It is by a true miracle that I landed in a profession where communication and effectiveness are rewarded with monetary gains. Countless times we have encountered super impressive people who instantly built rapport with us and made us feel at home and welcome. Whether it was the front desk staff at the Art Deco hotel in Amsterdam or the Food Fresh stand at the Lucerne train station, these effective human communicators are all around us. Their chosen profession, however happy they are to occupy them, will never give them the rewards that my chosen profession can give, simply by having a small percentage of their communicative abilities and genuine care for others.
While many jobs reward positive interactions with the public and effectiveness in the position with increases in hourly wage and bonuses from time to time, it is only by being self-employed where these positive attributes are truly judged by the ultimate rewarder of human performance – the marketplace. If you are good, and you put yourself out there to the marketplace using a vehicle that increases your compensation based on effectiveness, you cannot help but win. The vehicle that I chose, insurance, is just one of those that bring limitless rewards for this kind of effectiveness.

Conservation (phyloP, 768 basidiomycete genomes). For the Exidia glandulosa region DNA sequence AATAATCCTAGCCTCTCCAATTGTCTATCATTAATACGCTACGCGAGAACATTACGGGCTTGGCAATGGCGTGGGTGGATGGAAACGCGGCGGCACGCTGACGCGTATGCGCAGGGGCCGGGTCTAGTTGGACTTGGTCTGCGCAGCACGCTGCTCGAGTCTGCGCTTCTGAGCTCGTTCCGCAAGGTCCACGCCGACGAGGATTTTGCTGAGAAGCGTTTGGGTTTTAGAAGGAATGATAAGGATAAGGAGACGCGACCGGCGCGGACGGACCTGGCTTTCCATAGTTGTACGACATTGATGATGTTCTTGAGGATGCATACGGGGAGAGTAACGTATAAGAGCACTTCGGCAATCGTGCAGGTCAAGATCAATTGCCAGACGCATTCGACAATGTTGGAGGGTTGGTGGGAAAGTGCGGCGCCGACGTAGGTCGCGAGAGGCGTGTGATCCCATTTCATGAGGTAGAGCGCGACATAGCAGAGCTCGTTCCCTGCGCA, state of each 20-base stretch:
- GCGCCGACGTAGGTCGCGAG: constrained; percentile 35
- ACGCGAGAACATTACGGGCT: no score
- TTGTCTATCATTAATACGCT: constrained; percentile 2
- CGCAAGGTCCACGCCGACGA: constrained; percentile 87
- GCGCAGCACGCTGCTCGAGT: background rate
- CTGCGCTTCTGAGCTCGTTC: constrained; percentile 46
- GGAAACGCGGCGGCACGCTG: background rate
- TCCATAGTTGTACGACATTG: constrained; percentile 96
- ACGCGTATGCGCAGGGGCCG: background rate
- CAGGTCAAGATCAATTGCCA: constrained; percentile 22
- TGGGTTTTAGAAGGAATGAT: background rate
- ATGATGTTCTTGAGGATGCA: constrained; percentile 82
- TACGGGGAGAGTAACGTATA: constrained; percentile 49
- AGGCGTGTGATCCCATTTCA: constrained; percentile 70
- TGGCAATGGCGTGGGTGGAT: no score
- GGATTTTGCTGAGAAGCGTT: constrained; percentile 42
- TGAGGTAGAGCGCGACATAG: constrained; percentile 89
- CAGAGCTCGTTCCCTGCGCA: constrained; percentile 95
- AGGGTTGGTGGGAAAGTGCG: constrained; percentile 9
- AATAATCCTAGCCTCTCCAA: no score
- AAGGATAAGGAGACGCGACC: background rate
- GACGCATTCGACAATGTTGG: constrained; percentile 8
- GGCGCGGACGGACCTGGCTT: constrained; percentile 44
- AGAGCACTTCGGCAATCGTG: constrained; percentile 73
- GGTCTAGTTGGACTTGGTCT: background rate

Countless times I have mentioned to my wife that we had just experienced a person with super ability, both with communication style and passion for their role. It is very simply these same traits, I'm certain, that are the only ones needed for success in my field. The complexity of product design, the insurance landscape, and myriad of benefit options available are all far less important than a genuine feeling of empathy for someone else's plight and the ability to latch on to a personal connection with them.
The age-old question, “Are good salespeople born that way or are they taught to be that way?” has, in my humble opinion, two answers.